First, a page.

Can you remember how you felt about yourself when you were aged 13 or 14? Did you have loads of self-confidence or many self-doubts? When you looked in the mirror did you feel lovable and capable or unsure of who you were, did not like the image before your eyes and had many confused thoughts? How did you respond to peer pressure? A while ago I asked some young people, aged 13 and 14, to complete an anonymous questionnaire about how they view themselves. Their responses highlighted the importance of connecting with their school community, preferably having some non-judgmental adult cheerleaders to encourage them on their journey. Empathize with teenagers “I am not good with teamwork.” (male) “I care about others and don’t like to see my friends hurt.” (female) “I need to stand up for people more. But I am positive and I want to make the world a better place.” (male) “I am not scared to stand up and tell people what’s right.” (female) “I see that I have lots of friends and feel safe in that community. I stand up for what’s right even though there are consequences.” (male) “I see that I am headstrong and stand up for what is right. I also care about people and want to make a positive difference in the world. I could improve in knowing when I need help or not.” (female) “I am more willing to help others more than myself. I am not very confident in myself.” (male) “I am stubborn, but I know when to step down. I care about others and want to help them...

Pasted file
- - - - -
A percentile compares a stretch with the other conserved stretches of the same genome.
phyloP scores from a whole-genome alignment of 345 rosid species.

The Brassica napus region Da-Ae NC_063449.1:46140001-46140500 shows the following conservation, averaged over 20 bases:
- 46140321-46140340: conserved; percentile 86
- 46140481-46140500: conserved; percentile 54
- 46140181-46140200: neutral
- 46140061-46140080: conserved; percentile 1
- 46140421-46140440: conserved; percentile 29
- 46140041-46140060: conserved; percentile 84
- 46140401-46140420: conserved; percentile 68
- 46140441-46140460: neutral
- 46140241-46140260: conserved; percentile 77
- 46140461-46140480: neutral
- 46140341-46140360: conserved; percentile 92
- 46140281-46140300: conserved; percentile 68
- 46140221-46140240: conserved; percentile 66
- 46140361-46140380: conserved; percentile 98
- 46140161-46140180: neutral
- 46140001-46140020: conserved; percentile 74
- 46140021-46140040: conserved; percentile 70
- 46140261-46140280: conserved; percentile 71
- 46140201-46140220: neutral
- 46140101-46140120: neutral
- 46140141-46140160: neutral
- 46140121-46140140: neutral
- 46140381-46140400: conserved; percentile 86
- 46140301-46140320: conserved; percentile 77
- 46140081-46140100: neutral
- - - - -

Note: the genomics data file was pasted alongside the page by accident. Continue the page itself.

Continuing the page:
5 Key qualities for you to be a Great Mentor of Teenagers

5 Key qualities for you to be a Great Mentor of Teenagers